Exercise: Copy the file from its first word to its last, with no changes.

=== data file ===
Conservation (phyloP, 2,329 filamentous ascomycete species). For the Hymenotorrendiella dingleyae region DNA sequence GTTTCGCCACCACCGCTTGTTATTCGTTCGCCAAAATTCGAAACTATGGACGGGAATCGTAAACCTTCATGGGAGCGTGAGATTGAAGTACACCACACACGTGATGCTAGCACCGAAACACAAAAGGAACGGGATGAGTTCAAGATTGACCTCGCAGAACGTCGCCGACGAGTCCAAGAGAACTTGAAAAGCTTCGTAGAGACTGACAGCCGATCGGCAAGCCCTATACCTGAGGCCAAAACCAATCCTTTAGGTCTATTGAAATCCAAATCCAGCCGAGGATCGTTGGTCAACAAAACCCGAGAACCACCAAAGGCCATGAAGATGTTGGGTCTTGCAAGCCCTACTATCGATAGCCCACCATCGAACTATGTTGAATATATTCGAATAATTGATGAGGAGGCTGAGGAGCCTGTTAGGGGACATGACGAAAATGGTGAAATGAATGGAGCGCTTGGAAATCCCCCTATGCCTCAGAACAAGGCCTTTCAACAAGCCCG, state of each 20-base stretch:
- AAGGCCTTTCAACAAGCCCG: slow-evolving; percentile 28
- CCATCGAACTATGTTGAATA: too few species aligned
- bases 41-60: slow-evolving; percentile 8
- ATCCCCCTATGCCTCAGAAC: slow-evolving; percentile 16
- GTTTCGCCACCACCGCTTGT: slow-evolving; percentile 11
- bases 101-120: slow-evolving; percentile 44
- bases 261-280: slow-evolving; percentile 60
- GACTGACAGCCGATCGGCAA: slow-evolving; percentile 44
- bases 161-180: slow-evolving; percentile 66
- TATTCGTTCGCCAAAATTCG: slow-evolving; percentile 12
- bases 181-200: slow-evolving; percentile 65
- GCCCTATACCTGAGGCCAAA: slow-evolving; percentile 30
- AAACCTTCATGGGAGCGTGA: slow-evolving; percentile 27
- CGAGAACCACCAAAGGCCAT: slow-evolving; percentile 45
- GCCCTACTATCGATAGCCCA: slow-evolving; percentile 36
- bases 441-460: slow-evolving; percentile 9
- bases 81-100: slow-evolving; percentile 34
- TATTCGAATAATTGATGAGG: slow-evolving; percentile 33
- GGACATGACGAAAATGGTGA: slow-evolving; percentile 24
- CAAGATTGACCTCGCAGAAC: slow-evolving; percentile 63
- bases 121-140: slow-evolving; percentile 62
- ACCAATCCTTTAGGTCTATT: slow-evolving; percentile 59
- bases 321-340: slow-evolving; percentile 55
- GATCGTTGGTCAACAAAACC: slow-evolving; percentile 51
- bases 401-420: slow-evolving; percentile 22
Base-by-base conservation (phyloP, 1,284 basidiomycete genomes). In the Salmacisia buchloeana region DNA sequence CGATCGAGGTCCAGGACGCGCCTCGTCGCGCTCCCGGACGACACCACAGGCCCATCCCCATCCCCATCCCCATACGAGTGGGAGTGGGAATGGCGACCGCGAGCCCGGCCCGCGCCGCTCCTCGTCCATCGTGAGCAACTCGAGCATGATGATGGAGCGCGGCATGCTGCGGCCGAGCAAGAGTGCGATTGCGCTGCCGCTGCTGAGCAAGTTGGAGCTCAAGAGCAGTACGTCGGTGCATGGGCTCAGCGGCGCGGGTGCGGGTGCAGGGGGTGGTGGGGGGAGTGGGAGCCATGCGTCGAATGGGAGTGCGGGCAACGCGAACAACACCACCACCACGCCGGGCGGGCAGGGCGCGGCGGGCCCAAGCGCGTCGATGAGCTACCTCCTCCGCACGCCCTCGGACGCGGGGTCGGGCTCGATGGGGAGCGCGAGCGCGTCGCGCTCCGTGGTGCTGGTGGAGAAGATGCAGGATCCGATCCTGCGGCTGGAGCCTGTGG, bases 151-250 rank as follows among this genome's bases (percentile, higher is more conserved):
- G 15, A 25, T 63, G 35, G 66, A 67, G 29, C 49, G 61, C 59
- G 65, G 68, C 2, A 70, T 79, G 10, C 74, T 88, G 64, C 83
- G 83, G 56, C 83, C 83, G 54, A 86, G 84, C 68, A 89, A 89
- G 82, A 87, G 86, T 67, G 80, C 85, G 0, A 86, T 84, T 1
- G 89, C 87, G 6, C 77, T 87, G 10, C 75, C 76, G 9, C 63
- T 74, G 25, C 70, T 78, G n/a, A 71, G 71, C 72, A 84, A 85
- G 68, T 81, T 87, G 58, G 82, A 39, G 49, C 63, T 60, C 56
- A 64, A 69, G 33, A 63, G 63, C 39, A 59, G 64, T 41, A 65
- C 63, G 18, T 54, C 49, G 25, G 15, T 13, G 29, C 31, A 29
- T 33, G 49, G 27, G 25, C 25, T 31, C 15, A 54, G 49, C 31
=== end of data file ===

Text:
Conservation (phyloP, 2,329 filamentous ascomycete species). For the Hymenotorrendiella dingleyae region DNA sequence GTTTCGCCACCACCGCTTGTTATTCGTTCGCCAAAATTCGAAACTATGGACGGGAATCGTAAACCTTCATGGGAGCGTGAGATTGAAGTACACCACACACGTGATGCTAGCACCGAAACACAAAAGGAACGGGATGAGTTCAAGATTGACCTCGCAGAACGTCGCCGACGAGTCCAAGAGAACTTGAAAAGCTTCGTAGAGACTGACAGCCGATCGGCAAGCCCTATACCTGAGGCCAAAACCAATCCTTTAGGTCTATTGAAATCCAAATCCAGCCGAGGATCGTTGGTCAACAAAACCCGAGAACCACCAAAGGCCATGAAGATGTTGGGTCTTGCAAGCCCTACTATCGATAGCCCACCATCGAACTATGTTGAATATATTCGAATAATTGATGAGGAGGCTGAGGAGCCTGTTAGGGGACATGACGAAAATGGTGAAATGAATGGAGCGCTTGGAAATCCCCCTATGCCTCAGAACAAGGCCTTTCAACAAGCCCG, state of each 20-base stretch:
- AAGGCCTTTCAACAAGCCCG: slow-evolving; percentile 28
- CCATCGAACTATGTTGAATA: too few species aligned
- bases 41-60: slow-evolving; percentile 8
- ATCCCCCTATGCCTCAGAAC: slow-evolving; percentile 16
- GTTTCGCCACCACCGCTTGT: slow-evolving; percentile 11
- bases 101-120: slow-evolving; percentile 44
- bases 261-280: slow-evolving; percentile 60
- GACTGACAGCCGATCGGCAA: slow-evolving; percentile 44
- bases 161-180: slow-evolving; percentile 66
- TATTCGTTCGCCAAAATTCG: slow-evolving; percentile 12
- bases 181-200: slow-evolving; percentile 65
- GCCCTATACCTGAGGCCAAA: slow-evolving; percentile 30
- AAACCTTCATGGGAGCGTGA: slow-evolving; percentile 27
- CGAGAACCACCAAAGGCCAT: slow-evolving; percentile 45
- GCCCTACTATCGATAGCCCA: slow-evolving; percentile 36
- bases 441-460: slow-evolving; percentile 9
- bases 81-100: slow-evolving; percentile 34
- TATTCGAATAATTGATGAGG: slow-evolving; percentile 33
- GGACATGACGAAAATGGTGA: slow-evolving; percentile 24
- CAAGATTGACCTCGCAGAAC: slow-evolving; percentile 63
- bases 121-140: slow-evolving; percentile 62
- ACCAATCCTTTAGGTCTATT: slow-evolving; percentile 59
- bases 321-340: slow-evolving; percentile 55
- GATCGTTGGTCAACAAAACC: slow-evolving; percentile 51
- bases 401-420: slow-evolving; percentile 22
Base-by-base conservation (phyloP, 1,284 basidiomycete genomes). In the Salmacisia buchloeana region DNA sequence CGATCGAGGTCCAGGACGCGCCTCGTCGCGCTCCCGGACGACACCACAGGCCCATCCCCATCCCCATCCCCATACGAGTGGGAGTGGGAATGGCGACCGCGAGCCCGGCCCGCGCCGCTCCTCGTCCATCGTGAGCAACTCGAGCATGATGATGGAGCGCGGCATGCTGCGGCCGAGCAAGAGTGCGATTGCGCTGCCGCTGCTGAGCAAGTTGGAGCTCAAGAGCAGTACGTCGGTGCATGGGCTCAGCGGCGCGGGTGCGGGTGCAGGGGGTGGTGGGGGGAGTGGGAGCCATGCGTCGAATGGGAGTGCGGGCAACGCGAACAACACCACCACCACGCCGGGCGGGCAGGGCGCGGCGGGCCCAAGCGCGTCGATGAGCTACCTCCTCCGCACGCCCTCGGACGCGGGGTCGGGCTCGATGGGGAGCGCGAGCGCGTCGCGCTCCGTGGTGCTGGTGGAGAAGATGCAGGATCCGATCCTGCGGCTGGAGCCTGTGG, bases 151-250 rank as follows among this genome's bases (percentile, higher is more conserved):
- G 15, A 25, T 63, G 35, G 66, A 67, G 29, C 49, G 61, C 59
- G 65, G 68, C 2, A 70, T 79, G 10, C 74, T 88, G 64, C 83
- G 83, G 56, C 83, C 83, G 54, A 86, G 84, C 68, A 89, A 89
- G 82, A 87, G 86, T 67, G 80, C 85, G 0, A 86, T 84, T 1
- G 89, C 87, G 6, C 77, T 87, G 10, C 75, C 76, G 9, C 63
- T 74, G 25, C 70, T 78, G n/a, A 71, G 71, C 72, A 84, A 85
- G 68, T 81, T 87, G 58, G 82, A 39, G 49, C 63, T 60, C 56
- A 64, A 69, G 33, A 63, G 63, C 39, A 59, G 64, T 41, A 65
- C 63, G 18, T 54, C 49, G 25, G 15, T 13, G 29, C 31, A 29
- T 33, G 49, G 27, G 25, C 25, T 31, C 15, A 54, G 49, C 31